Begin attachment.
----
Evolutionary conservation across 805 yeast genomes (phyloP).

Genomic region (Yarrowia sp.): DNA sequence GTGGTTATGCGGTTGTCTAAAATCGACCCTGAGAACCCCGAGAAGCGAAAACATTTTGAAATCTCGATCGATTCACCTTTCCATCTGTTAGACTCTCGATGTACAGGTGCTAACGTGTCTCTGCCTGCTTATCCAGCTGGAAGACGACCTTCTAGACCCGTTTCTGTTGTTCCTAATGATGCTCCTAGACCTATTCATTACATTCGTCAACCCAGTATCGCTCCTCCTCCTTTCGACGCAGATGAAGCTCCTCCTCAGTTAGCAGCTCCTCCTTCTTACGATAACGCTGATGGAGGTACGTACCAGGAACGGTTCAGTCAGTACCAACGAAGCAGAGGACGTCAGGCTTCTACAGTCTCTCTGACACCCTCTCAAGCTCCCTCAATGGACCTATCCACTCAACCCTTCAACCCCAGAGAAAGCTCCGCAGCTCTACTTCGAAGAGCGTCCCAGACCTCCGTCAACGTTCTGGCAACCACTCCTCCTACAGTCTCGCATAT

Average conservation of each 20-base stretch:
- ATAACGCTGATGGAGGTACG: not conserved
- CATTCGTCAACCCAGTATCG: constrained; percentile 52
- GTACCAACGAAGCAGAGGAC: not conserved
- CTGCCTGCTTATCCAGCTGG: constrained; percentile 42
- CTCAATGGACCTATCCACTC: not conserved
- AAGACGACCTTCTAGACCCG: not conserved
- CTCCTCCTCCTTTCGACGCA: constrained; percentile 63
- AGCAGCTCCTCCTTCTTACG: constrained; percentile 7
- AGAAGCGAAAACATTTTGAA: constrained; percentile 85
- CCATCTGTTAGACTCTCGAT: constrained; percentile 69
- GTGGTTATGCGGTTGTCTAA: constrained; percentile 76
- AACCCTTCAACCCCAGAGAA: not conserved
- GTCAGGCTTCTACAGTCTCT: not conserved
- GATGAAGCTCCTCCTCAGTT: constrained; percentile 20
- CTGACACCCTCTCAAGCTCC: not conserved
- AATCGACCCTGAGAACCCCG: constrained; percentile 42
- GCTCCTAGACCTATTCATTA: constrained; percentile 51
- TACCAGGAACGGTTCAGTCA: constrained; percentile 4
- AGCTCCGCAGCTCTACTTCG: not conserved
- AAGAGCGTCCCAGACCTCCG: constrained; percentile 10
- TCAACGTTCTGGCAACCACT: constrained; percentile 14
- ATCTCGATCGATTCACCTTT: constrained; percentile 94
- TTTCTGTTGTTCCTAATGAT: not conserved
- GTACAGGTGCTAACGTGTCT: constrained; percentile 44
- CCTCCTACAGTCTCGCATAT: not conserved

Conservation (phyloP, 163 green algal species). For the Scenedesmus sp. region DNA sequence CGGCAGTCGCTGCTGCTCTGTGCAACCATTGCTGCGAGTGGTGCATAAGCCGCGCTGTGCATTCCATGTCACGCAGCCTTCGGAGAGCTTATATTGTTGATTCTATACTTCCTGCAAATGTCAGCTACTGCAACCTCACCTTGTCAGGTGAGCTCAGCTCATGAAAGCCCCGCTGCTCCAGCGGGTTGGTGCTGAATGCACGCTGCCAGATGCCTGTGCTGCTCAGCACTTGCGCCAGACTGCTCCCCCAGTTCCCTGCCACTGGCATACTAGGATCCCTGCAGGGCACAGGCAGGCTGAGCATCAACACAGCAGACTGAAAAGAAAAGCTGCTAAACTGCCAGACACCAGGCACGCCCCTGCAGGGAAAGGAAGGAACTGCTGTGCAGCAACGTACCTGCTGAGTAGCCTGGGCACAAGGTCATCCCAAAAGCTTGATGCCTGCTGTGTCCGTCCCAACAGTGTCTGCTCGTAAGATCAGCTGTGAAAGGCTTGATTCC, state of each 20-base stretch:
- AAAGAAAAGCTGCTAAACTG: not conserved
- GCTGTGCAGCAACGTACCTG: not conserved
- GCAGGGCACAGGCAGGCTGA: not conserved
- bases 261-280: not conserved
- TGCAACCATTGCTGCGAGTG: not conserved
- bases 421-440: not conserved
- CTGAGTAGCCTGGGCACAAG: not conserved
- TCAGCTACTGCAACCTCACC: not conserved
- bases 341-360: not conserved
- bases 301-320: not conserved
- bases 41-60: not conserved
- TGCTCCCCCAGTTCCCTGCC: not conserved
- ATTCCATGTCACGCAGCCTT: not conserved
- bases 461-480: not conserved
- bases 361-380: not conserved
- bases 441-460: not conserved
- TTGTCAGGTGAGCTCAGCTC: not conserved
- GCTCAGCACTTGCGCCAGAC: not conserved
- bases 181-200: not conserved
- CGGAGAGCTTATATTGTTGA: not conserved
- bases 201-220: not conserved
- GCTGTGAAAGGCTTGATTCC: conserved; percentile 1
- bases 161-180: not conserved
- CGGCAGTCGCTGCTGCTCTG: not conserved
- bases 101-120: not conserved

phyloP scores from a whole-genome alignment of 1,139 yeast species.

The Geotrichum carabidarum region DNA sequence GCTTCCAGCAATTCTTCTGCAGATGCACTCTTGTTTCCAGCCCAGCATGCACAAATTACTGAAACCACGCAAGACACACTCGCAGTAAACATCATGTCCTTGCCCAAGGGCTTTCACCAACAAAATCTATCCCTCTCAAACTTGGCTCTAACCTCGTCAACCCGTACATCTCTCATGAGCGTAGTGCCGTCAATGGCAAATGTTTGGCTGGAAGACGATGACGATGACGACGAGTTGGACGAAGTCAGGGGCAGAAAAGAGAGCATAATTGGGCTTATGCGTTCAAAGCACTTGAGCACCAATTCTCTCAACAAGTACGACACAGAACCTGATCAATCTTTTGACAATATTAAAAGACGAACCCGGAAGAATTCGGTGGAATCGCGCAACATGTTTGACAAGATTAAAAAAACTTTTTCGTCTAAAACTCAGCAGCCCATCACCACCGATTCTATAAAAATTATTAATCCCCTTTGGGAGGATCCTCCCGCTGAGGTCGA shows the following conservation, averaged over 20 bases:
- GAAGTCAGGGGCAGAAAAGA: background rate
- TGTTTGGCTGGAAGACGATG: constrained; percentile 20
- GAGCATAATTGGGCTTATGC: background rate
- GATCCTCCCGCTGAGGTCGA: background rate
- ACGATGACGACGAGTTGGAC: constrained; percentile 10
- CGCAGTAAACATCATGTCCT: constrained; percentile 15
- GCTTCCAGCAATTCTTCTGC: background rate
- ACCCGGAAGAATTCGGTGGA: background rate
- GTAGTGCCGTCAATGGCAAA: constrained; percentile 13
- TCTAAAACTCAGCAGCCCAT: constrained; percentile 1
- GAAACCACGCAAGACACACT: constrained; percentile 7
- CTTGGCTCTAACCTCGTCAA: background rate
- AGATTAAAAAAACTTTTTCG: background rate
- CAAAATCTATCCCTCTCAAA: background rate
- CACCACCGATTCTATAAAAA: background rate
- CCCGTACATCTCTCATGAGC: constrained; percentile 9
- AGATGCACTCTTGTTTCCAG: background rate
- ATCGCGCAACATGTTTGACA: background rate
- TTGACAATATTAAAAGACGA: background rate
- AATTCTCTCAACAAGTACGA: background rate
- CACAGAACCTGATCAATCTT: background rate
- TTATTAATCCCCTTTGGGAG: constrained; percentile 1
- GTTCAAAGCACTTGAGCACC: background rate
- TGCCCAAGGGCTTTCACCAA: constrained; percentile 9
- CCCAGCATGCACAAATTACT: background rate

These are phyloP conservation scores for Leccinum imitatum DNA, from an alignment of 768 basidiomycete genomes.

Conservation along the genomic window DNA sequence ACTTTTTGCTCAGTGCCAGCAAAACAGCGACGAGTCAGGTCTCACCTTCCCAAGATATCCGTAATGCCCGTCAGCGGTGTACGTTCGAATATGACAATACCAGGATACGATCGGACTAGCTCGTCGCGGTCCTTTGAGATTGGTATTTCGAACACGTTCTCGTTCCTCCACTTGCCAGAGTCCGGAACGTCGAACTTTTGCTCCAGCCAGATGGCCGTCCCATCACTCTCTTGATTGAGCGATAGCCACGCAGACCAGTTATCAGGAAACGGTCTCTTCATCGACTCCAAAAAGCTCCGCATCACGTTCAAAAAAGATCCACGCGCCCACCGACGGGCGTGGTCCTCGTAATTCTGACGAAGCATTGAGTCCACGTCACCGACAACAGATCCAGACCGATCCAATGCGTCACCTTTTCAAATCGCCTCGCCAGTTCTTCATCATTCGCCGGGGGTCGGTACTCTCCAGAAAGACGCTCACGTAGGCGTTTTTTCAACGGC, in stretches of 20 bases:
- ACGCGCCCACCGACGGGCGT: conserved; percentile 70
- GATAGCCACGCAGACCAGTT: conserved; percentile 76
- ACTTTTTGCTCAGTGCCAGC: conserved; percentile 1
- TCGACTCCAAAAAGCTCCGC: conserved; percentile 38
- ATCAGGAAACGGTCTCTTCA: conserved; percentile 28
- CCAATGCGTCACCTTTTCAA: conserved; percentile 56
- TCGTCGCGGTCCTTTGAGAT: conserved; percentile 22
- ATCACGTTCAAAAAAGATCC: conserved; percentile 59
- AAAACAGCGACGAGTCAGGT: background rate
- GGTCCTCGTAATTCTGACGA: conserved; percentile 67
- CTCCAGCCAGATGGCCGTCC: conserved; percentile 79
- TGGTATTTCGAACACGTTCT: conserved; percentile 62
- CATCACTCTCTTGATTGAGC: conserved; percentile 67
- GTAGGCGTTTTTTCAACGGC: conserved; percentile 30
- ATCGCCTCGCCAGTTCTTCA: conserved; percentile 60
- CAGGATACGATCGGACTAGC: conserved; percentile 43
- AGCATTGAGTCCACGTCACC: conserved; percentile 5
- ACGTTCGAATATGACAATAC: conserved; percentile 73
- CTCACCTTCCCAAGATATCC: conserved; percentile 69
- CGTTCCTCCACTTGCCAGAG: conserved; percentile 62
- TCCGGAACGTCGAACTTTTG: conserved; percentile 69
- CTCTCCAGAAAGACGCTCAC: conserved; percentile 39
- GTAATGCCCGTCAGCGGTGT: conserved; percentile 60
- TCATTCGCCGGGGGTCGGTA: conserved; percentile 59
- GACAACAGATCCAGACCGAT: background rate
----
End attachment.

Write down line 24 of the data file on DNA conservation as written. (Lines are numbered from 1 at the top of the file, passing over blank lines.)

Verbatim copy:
- TCAACGTTCTGGCAACCACT: constrained; percentile 14